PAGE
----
Character Reference Letter

What is a Character Reference Letter and Who Writes It?

A character reference letter, as the name suggests, is a letter that companies/close ones write about a person for clearance in various situations. Their efficiency and character traits are evaluated, where the receiving person in question benefits from such an insight.
Character cannot be developed in ease and quiet. Only through experience of trial and suffering can the soul be strengthened, vision cleared, ambition inspired, and success achieved.
―Helen Keller

While a person's conscience is the best judge of his/her own self, often, people need references and a guarantee from others to prove the positive attributes of their own character. That is when employees need to submit a character reference letter.
What is a Character Reference Letter and Who Writes It?
This is more of a personal recommendation letter. It talks about the overall abilities of a candidate, highlighting the highs and lows of his/her work (if you want someone from the previous company to write it), and proficiency in the office. It proves to be a kind of eye-opener for hiring companies who wish to take them on, but with room open for rejection if the letter proves to be unsatisfactory. Even people like family members and friends can write such a letter, including neighbors and other people close to the person.
Anyone who has been acquainted with the candidate for a sufficient amount of time, and is in a position to describe certain positive attributes of the candidate can be eligible to write a character reference letter. In case you are looking for someone who can write one for you, you need to choose a person you're on good terms with and know well for a good amount of time.
How is It Different from a Formal Recommendation Letter?
As mentioned earlier, a character reference letter is far more personal and informal as compared to a formal recommendation letter. It is more straightforward, and hence, far more candid than a formal letter of recommendation. It is not focused on economical (employment-based) or academic (student-teacher) experience. This letter has personal opinions of the writer, and hence, is more subjective as compared to a formal recommendation letter. In addition, a character reference certificate can be really lengthy, and a person can write as much as he/she wants to.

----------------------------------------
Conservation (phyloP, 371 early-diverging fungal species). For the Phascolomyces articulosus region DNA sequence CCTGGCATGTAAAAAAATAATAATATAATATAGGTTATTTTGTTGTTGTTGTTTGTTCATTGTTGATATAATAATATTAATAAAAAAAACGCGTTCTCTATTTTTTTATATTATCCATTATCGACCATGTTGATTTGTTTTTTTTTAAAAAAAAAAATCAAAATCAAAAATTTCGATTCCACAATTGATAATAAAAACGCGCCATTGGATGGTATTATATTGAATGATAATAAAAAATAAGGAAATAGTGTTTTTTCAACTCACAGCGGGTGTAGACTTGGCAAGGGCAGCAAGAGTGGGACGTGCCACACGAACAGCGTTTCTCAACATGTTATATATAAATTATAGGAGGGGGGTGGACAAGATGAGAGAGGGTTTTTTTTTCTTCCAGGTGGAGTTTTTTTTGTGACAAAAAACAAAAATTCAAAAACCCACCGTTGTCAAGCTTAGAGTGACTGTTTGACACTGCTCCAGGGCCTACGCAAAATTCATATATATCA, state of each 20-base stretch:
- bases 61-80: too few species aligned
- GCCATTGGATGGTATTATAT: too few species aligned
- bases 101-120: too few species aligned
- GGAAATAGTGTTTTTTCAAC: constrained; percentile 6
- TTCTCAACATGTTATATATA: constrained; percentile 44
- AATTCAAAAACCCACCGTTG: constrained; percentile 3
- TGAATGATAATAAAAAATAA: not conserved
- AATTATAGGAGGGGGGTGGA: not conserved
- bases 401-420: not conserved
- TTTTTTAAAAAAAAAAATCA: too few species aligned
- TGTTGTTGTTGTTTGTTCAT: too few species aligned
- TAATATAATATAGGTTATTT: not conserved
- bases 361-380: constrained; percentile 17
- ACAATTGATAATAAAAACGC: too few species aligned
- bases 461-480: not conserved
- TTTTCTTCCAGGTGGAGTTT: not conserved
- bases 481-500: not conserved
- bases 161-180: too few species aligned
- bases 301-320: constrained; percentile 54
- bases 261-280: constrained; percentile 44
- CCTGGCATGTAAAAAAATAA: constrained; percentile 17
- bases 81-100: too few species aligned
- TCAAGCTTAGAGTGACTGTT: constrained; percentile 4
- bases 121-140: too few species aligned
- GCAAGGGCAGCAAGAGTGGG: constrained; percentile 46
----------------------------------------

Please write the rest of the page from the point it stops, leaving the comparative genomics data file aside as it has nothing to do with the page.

When is it Used?
This document can be used for various purposes, in addition to employment. Although, there are varied instances where an employer requests for one. A character reference letter is also useful for people who do not have an employment history, or people who haven't got enough positive references from their employers. In addition, it can also be asked in the case of couples who have applied for adoption, candidates who have been nominated for certain awards or scholarships, court hearings, or parole hearings.
Points to Remember While Writing One
While writing this letter, there are certain points that should be kept in mind:
  • The first thing to remember is that, even though this letter may be slightly informal, you cannot just include a string of random information in it.
  • The letter needs to have a proper structure, with a proper beginning, a substantial body, and a polite ending.
  • In case you are not sure about what salutation to use, you can simple address it as 'To whomsoever it may concern', and for the closing line, you can use 'yours sincerely'.
  • In the beginning, after the salutation, make sure to mention exactly how you are related to the candidate, and the duration for which you have known him/her.
  • Having mentioned that in the opening, move on to describe the positive attributes of the candidate, with reference to specific incidents.
  • In case you are mentioning more than one incident, make sure to divide them in two different paragraphs, and end the paragraph with the qualities that should be highlighted with every example.
To help you further, here is a sample which you can refer to, to write one by yourself. Simply keep in mind the purpose of the letter, and whom you are writing it for.